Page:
Merriam Barn Feels the Love from Volunteers
Wall by wall, the Merriam Barn (technically the Cherry Brook Farm barn) is appearing out of the mess of bittersweet and other weeds at the College Pond conservation area. More than a dozen volunteers at Stewardship Saturday this weekend chopped, hacked, and trimmed away the covering mess from four walls of the paddocks and ramp, as well as cleared a historic wall at the Green Power farm across the street.
As mentioned before, the barn somehow inspires an obsession with “just one more area to clear.” Many old rusted farm implements and mysterious metal objects have been found, with a makeshift “museum” started on one of the walls.
To the Owl, the next step would be finding a historic barn expert to answer some of the inevitable questions about what items were used for and what the walls delineate–paddocks? Storage? There is one room/foundation that is lined in brick–it is the only one so lined. Was it used to store something? Cold storage? Beer storage? Or, are we in a Cask of Amontillado situation? If you know a barn expert, please send them the Owl’s way.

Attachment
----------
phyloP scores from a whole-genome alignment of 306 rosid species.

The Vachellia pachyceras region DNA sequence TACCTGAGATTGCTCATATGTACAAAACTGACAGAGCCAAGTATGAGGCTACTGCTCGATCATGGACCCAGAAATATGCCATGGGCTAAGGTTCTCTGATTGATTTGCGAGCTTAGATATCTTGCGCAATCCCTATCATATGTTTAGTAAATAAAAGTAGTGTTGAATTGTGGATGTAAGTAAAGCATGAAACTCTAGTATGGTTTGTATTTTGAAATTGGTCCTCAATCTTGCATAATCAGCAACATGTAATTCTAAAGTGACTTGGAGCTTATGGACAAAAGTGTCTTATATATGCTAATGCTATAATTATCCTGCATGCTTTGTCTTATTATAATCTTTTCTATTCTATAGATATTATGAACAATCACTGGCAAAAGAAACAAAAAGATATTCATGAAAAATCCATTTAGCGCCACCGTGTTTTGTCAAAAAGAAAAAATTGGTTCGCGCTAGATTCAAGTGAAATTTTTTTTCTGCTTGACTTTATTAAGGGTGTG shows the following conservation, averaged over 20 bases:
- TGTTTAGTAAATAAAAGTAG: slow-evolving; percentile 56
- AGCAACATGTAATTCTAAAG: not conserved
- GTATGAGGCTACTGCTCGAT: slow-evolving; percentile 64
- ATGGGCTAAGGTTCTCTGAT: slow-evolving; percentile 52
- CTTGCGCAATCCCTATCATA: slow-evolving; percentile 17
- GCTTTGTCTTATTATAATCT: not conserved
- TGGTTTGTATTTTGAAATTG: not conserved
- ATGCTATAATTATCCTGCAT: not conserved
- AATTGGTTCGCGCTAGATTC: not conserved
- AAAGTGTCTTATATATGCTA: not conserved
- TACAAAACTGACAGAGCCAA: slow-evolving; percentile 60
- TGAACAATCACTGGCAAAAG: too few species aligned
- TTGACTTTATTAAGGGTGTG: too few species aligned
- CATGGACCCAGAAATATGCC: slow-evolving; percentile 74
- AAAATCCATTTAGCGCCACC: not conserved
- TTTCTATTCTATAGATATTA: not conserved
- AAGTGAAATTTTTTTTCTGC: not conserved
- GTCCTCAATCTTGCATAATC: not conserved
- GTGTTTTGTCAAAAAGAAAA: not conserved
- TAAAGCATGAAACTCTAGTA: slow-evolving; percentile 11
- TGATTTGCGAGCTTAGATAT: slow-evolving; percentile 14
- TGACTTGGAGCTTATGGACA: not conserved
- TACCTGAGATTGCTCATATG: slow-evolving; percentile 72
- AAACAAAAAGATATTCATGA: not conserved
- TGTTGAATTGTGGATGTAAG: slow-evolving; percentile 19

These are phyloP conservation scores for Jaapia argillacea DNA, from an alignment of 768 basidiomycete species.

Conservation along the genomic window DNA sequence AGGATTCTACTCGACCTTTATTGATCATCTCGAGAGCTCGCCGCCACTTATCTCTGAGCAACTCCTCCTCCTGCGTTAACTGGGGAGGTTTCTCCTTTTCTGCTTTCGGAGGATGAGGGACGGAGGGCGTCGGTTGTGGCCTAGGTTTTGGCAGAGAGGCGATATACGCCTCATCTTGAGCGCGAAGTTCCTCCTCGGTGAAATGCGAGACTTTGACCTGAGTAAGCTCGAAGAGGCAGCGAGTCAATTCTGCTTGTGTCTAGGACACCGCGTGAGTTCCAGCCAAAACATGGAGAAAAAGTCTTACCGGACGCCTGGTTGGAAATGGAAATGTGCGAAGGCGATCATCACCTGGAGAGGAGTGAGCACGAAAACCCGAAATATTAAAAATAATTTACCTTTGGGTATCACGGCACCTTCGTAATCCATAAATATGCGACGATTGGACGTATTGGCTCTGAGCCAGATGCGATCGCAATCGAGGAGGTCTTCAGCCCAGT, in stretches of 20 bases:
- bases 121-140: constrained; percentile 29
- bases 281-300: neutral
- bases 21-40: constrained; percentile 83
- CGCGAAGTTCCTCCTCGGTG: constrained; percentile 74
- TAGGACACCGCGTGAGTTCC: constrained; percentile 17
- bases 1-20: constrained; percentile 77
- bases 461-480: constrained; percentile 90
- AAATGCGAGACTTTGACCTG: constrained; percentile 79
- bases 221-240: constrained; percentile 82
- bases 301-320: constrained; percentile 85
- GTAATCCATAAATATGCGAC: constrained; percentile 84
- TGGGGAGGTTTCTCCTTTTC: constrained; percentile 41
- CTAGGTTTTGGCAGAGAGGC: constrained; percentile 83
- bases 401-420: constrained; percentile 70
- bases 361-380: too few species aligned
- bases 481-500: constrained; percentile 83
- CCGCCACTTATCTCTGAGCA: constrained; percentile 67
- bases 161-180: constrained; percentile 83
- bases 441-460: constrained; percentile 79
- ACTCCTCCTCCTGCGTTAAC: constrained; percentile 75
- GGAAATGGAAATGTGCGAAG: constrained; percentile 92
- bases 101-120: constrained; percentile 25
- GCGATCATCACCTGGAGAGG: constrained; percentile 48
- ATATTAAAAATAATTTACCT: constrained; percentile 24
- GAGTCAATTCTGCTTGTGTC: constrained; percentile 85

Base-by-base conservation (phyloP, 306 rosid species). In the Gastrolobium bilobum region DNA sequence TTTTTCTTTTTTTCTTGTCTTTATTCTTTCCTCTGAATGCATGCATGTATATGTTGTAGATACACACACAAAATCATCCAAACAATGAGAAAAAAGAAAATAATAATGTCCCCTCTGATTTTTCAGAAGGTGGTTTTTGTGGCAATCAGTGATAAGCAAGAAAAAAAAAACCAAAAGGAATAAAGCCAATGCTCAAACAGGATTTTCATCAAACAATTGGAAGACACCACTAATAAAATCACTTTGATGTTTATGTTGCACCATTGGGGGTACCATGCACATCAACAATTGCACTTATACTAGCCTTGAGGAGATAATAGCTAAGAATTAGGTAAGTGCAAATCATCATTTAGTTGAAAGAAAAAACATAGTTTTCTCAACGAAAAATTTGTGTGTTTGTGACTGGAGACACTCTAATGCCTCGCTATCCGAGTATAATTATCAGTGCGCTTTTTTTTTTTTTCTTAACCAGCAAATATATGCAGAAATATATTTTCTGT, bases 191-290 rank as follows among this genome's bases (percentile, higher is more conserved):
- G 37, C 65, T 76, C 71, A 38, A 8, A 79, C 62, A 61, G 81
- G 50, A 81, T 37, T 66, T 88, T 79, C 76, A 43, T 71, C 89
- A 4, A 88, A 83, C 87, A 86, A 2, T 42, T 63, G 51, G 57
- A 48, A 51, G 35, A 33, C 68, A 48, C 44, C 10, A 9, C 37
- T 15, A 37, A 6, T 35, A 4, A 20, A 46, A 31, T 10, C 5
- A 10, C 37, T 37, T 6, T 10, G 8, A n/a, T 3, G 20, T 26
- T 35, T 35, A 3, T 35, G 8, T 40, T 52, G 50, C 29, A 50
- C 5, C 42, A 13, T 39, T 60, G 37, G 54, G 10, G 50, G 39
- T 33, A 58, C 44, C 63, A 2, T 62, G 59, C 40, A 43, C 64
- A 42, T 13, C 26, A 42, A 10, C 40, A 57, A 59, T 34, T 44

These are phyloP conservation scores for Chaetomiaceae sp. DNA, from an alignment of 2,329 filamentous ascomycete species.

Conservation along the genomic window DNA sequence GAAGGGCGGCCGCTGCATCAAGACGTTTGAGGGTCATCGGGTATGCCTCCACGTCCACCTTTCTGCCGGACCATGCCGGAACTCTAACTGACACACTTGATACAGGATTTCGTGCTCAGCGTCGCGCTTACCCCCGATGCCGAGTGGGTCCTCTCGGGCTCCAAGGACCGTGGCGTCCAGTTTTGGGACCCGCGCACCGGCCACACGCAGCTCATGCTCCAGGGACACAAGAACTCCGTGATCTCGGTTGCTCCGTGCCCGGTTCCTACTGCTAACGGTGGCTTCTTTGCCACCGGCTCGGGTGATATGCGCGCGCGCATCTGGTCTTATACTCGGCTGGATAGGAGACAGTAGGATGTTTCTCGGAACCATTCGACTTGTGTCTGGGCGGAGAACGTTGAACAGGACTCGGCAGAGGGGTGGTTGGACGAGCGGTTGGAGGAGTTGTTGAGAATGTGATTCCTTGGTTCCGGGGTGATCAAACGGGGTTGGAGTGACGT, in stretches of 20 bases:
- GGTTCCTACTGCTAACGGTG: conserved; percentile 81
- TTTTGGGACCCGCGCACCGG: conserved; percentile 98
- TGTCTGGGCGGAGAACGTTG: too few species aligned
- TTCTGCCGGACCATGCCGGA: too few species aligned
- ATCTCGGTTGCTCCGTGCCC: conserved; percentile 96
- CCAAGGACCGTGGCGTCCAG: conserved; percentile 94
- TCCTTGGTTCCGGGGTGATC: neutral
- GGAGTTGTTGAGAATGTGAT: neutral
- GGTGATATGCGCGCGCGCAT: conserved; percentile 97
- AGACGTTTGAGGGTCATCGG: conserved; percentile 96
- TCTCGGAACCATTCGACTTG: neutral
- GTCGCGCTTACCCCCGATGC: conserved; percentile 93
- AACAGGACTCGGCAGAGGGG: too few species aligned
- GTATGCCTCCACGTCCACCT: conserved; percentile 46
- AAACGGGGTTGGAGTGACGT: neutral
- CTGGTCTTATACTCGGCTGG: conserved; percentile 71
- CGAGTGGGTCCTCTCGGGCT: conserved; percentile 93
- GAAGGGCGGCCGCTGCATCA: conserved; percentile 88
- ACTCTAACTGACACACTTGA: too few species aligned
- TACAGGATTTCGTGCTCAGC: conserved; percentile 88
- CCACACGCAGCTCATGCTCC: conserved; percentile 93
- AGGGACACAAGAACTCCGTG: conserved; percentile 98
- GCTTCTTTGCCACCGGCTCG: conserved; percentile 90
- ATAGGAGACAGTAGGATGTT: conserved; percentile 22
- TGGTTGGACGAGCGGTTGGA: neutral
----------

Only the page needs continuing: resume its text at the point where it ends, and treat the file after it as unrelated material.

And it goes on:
Other ruins at that intersection of Merriam Street and Concord Road await similar discovery–past the huge old sugar maples lies the foundation of the old schoolhouse. Up the hill is the foundation of the Merriam home–one photo still exists of that old place as well.
The intrigue of knowing what we don’t know…and the knowledge that the forest will someday reclaim what we cannot keep clear brings up a favorite poem for your Thanksgiving week:
I go by a field where once
I cultivated a few poor crops.
It is now covered with young trees,
for the forest that belongs here
has come back and reclaimed its own.
And I think of all the effort
I have wasted and all the time,
and of how much joy I took
in that failed work and how much
it taught me. For in so failing
I learned something of my place,
something of myself, and now
I welcome back the trees.
“IX.” by Wendell Berry, from Leavings. © Counterpoint Press, 2010.
Thank you, volunteers!